She asked each man if he’d help her by completing a questionnaire. After which she gave him a telephone number, saying she’d be happy to explain her ‘project’ to him in greater detail. Far more of the men who’d crossed the suspension bridge called her compared to the men who crossed the other one.

OK, it’s possible they were just interested in her project-but it’s much more likely that the excitement of crossing the dangerous bridge made them feel more amorous. Not surprisingly, there are many other things that affect whether we fall in love. For example whether you find the other person attractive, whether they seem to like you too, whether you have a lot in common, whether you live or work close together, specifics like hair color, eyes and face shape, social status, whether you’re ready for a relationship and whether or not you’re lonely.

Inevitably, good looks and personality turn out to be very important-but love’s always a two way thing. The feelings that the other person finds you attractive seems to be critical. Mutual liking is a universal trigger-across all cultures and for both men and women.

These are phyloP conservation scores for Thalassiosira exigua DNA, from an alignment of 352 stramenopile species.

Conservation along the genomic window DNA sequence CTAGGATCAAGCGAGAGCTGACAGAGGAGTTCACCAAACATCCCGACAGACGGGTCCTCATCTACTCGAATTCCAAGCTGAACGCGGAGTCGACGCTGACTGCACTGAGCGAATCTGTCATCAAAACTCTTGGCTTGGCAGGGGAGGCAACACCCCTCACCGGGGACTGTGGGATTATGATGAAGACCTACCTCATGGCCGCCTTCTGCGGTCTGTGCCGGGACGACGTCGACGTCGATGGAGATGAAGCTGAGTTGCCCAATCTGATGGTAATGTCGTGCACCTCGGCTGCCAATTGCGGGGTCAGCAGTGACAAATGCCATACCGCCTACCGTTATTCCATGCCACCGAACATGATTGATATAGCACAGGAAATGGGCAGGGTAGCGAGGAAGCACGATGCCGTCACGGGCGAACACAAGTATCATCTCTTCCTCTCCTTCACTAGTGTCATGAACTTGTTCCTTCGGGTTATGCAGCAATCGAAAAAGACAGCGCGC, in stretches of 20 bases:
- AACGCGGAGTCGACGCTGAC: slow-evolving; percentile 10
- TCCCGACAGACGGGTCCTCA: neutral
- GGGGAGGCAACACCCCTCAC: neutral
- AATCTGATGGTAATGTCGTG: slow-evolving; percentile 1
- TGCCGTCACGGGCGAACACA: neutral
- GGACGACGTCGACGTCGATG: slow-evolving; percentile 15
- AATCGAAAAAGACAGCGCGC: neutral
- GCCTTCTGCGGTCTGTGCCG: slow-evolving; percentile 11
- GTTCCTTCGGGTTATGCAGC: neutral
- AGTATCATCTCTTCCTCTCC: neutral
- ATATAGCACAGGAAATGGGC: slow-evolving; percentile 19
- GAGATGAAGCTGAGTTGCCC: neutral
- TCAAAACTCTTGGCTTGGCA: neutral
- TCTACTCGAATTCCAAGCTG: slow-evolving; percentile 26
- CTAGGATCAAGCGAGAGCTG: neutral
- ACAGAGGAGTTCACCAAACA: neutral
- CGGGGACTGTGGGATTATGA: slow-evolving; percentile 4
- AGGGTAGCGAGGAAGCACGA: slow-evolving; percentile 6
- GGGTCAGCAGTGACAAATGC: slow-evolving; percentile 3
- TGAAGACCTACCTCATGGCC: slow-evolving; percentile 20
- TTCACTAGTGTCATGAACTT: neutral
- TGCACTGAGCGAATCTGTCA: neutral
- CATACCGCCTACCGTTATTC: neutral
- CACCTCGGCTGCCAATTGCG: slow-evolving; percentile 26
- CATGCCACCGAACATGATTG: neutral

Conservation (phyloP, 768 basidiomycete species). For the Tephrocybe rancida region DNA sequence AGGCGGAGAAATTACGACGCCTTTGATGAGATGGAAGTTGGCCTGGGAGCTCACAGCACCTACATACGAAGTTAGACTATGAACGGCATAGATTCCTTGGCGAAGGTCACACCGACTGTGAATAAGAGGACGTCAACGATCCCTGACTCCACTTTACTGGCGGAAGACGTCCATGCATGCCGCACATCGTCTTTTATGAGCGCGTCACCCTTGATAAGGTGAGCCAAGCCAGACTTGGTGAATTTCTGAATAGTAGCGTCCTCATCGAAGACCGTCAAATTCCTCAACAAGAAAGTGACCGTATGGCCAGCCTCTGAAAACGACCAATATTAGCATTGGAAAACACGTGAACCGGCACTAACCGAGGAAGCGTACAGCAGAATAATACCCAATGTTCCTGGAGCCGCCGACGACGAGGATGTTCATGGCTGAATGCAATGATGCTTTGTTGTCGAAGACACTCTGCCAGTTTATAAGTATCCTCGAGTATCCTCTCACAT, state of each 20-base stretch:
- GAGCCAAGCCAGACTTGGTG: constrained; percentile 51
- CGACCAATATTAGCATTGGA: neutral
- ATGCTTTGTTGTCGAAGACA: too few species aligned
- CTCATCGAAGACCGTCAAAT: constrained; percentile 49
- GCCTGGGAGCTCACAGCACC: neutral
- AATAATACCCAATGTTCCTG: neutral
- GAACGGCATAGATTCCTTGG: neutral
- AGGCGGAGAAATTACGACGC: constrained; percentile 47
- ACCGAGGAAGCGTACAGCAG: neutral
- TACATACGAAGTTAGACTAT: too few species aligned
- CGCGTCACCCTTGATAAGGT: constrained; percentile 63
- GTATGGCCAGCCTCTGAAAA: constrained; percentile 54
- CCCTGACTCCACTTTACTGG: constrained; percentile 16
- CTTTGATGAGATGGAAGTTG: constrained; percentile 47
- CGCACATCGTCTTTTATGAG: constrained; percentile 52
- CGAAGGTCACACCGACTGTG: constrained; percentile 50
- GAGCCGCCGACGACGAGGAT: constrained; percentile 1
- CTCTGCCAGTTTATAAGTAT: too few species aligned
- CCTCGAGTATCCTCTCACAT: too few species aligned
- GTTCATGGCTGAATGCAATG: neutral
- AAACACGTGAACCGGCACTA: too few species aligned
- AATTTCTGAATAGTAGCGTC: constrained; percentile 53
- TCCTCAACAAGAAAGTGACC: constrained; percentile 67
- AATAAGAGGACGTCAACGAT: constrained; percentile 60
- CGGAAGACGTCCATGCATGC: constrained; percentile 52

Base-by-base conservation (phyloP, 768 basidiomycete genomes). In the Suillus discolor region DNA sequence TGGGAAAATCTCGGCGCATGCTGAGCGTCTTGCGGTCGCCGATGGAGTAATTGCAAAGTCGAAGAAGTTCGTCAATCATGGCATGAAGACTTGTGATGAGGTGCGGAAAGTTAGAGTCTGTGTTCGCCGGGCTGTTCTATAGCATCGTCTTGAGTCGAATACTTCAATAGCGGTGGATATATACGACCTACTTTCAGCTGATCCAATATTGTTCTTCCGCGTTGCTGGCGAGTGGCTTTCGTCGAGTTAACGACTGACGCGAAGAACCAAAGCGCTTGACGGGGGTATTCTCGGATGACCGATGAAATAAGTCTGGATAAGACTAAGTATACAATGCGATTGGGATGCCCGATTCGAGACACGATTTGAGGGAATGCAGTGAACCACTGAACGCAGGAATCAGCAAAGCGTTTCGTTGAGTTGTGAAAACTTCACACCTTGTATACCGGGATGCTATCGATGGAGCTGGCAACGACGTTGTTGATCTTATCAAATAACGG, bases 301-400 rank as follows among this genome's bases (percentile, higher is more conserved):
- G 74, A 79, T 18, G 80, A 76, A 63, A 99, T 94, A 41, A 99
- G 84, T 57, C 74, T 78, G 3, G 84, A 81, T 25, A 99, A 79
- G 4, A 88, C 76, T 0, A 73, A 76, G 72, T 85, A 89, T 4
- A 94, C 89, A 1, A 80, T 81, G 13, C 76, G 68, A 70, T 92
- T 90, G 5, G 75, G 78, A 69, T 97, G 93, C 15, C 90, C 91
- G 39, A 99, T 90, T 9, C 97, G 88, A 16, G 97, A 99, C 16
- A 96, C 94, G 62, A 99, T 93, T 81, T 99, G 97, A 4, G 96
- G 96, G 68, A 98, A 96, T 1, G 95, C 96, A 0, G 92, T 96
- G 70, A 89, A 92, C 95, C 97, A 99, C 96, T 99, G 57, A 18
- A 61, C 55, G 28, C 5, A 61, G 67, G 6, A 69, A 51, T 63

Many aspects of being in love are similar to commitment. The importance of friendship, trust, caring, respect, honesty and contentment, for example. What’s unique about love is the importance of intimacy, happiness and being together. Surprisingly although men tend to rate sex more highly than women, both rate romance, touching and passionate sex less important than support and mutual warmth. Lovers also give high ratings to self disclosure. Talking about personal matters and agreeing on important topics. Telling each other how they enjoy being together. And how they miss one another when apart.